Alis:  Lain is the easiest to write. Partly because I've been writing in his POV for years, so I'm used to it, and also because I just find present-tense first person flows really easily. The hardest are probably the gods--Baldr, Sigyn, Loki and so on--because the florid Ye Olde Speake, while fun to indulge in, is way too easy to over over-write. It's also easier to do in present tense, so swapping between the present tense first-person (for Loki) and past tense third person (for Sigyn and Baldr) can be a little tricky.



TQ:  Give us one or two of your favorite non-spoilery lines from Liesmith.

Alis:  There's a scene later on in the book where Lain quotes Gandalf from the Lord of the Rings ("fly you fools!"). It's not the line itself so much as the fact I got to have him say it while... well. When people read that scene, just remember Tolkien based Gandalf on the god Odin.

So basically yeah. I'm a huge dork, it's true.



TQ:  What's next?

Alis:  Next is a holiday! We're off round the world later this year. The Hubby is taking me to New York, I'm taking him to Iceland, and it's basically going to be awesome (albeit extremely cold). Plus a bunch of plane flights should (hopefully) give me some decent blocks of writing time; I owe my publisher some sequels for Liesmith in 2015, so... iPhones out and get typing!



TQ:  Thank you for joining us at The Qwillery.

Alis:  And thank you so much for having me!





Liesmith
Wyrd 1
Hydra, October 7, 2014
eBook, 308 pages

Interview with Alis Franklin, author of Liesmith - October 11, 2014
At the intersection of the magical and the mundane, Alis Franklin’s thrilling debut novel reimagines mythology for a modern world—where gods and mortals walk side by side.

Working in low-level IT support for a company that’s the toast of the tech world, Sigmund Sussman finds himself content, if not particularly inspired. As compensation for telling people to restart their computer a few times a day, Sigmund earns enough disposable income to gorge on comics and has plenty of free time to devote to his gaming group.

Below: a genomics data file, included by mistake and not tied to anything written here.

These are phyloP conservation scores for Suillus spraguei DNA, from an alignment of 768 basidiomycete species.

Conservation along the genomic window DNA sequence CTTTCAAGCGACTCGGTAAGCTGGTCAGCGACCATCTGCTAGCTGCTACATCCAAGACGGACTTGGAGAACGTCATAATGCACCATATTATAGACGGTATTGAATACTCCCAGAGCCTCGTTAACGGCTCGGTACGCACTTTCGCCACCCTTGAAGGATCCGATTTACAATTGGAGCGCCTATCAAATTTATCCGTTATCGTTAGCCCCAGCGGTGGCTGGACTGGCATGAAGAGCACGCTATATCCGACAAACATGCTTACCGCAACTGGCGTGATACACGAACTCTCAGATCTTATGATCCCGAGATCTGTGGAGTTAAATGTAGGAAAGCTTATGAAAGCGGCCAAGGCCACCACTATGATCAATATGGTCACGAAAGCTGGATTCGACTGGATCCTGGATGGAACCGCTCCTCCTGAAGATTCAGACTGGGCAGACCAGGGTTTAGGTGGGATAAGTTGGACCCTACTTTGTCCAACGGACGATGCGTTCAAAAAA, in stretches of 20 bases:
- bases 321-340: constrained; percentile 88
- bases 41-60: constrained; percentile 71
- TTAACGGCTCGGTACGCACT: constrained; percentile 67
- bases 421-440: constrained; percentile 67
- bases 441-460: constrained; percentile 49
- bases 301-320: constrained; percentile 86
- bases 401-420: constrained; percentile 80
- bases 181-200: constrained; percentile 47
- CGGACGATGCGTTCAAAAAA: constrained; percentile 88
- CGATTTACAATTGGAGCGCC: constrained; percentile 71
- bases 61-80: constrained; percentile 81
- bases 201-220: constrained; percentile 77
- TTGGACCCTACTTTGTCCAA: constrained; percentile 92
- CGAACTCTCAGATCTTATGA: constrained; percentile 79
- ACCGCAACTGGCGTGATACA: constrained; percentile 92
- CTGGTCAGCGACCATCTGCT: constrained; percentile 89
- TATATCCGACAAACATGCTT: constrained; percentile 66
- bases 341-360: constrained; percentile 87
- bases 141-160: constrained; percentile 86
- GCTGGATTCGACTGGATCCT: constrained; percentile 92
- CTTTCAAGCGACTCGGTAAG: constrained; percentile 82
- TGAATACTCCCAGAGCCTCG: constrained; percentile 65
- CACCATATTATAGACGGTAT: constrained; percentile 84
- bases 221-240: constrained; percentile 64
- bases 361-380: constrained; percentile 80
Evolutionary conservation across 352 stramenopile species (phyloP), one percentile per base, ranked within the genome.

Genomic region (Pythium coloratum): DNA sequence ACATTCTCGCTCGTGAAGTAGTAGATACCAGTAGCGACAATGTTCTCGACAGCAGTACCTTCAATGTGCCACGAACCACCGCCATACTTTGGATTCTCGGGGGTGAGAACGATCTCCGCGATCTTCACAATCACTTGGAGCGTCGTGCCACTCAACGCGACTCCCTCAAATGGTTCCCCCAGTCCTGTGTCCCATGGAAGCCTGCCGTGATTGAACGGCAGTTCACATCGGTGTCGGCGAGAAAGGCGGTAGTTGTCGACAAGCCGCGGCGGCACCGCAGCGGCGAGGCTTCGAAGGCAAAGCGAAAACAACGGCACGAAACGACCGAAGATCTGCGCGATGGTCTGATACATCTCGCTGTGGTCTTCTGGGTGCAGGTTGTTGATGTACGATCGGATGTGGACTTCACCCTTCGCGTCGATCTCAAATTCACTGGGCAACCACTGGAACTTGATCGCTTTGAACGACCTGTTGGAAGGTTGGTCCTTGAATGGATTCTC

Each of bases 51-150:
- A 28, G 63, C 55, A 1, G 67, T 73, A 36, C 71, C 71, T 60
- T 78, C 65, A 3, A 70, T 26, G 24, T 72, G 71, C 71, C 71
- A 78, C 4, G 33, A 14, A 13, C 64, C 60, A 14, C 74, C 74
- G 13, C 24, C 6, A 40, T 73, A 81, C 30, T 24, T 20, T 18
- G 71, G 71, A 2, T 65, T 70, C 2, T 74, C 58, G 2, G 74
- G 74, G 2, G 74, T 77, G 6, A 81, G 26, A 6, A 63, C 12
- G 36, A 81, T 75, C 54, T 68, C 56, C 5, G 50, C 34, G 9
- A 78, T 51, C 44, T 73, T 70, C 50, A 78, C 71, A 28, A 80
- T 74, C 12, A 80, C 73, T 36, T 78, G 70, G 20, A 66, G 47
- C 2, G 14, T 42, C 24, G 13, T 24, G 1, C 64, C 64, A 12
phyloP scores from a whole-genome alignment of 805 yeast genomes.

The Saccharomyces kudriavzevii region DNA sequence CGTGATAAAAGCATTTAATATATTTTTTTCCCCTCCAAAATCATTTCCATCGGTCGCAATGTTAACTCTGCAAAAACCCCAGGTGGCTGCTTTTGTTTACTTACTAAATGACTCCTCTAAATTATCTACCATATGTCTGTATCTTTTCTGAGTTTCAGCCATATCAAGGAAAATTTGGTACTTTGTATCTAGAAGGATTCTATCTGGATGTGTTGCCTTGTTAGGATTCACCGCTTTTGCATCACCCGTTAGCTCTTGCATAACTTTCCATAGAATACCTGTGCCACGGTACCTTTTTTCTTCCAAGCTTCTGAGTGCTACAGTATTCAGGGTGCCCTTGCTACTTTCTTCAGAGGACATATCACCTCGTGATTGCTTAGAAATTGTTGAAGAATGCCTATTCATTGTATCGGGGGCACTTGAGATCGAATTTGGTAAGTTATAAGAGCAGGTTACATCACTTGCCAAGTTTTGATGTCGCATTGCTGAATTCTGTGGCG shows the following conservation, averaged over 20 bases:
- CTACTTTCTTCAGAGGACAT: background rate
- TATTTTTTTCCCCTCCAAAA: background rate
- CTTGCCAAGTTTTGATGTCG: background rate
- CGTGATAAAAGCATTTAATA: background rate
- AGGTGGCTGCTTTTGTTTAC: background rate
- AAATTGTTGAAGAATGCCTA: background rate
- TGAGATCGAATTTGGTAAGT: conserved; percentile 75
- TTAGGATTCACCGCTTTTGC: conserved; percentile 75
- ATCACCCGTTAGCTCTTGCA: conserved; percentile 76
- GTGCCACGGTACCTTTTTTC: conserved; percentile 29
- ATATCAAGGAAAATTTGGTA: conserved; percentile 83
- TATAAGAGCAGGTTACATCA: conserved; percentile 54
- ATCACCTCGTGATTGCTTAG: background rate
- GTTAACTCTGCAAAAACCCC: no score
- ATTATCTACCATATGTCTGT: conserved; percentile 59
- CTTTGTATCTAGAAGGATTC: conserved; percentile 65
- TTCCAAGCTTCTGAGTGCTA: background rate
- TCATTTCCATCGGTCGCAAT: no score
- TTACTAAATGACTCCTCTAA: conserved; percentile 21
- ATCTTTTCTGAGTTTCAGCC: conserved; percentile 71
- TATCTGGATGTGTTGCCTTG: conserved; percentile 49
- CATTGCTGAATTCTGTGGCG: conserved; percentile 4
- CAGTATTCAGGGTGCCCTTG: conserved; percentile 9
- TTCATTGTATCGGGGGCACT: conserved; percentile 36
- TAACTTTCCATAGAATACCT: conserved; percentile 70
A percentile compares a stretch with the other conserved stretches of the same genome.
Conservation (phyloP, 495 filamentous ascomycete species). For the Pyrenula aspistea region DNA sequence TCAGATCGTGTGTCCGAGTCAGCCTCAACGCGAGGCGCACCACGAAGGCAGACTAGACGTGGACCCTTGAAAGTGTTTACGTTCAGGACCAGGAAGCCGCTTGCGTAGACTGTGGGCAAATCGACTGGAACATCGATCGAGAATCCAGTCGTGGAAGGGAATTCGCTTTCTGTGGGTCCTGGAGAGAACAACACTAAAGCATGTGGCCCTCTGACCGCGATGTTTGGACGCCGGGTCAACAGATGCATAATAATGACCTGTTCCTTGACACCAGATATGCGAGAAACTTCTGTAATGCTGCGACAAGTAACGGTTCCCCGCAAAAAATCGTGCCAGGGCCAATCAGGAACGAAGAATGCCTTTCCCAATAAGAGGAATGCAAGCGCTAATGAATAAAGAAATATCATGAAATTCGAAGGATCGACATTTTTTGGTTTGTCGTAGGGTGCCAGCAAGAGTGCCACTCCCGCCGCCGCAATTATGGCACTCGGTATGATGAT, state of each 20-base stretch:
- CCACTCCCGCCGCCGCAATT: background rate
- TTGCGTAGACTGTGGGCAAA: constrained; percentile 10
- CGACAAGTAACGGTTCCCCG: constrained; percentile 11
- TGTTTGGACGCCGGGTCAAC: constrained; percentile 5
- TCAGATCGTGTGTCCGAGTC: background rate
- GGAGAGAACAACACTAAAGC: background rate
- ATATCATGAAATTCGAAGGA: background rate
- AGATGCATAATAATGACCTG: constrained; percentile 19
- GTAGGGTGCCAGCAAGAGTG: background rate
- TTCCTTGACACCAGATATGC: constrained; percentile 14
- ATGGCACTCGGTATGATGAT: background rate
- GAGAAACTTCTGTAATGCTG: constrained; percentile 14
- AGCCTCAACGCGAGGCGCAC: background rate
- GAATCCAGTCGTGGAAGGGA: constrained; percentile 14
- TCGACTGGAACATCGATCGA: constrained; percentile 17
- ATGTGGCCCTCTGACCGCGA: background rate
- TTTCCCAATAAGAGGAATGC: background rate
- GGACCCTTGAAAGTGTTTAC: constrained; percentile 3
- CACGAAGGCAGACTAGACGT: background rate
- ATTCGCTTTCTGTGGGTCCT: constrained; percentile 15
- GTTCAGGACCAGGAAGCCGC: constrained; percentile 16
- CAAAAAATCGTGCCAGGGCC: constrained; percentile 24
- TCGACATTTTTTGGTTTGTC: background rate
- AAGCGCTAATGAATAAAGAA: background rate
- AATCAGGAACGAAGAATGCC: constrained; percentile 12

Then in walks the new guy with the unpronounceable last name who immediately becomes IT’s most popular team member. Lain Laufeyjarson is charming and good-looking, with a story for any occasion; shy, awkward Sigmund is none of those things, which is why he finds it odd when Lain flirts with him. But Lain seems cool, even if he’s a little different—though Sigmund never suspects just how different he could be. After all, who would expect a Norse god to be doing server reboots?

As Sigmund gets to know his mysterious new boyfriend, fate—in the form of an ancient force known as the Wyrd—begins to reveal the threads that weave their lives together. Sigmund doesn’t have the first clue where this adventure will take him, but as Lain says, only fools mess with the Wyrd. Why? Because the Wyrd messes back.





About Alis

Interview with Alis Franklin, author of Liesmith - October 11, 2014
Alis Franklin is a thirtysomething Australian author of queer urban fantasy. She likes cooking, video games, Norse mythology, and feathered dinosaurs. She’s never seen a live drop bear, but stays away from tall trees, just in case.











Website  ~ Twitter @lokabrenna  ~  Google+
Instagram  ~  Pinterest  ~  Tumblr


Guest Blog by Alis Franklin - What would the Norse Gods think of all the modern stories about them? - November 4, 2014Interview with Alis Franklin, author of Liesmith - October 11, 2014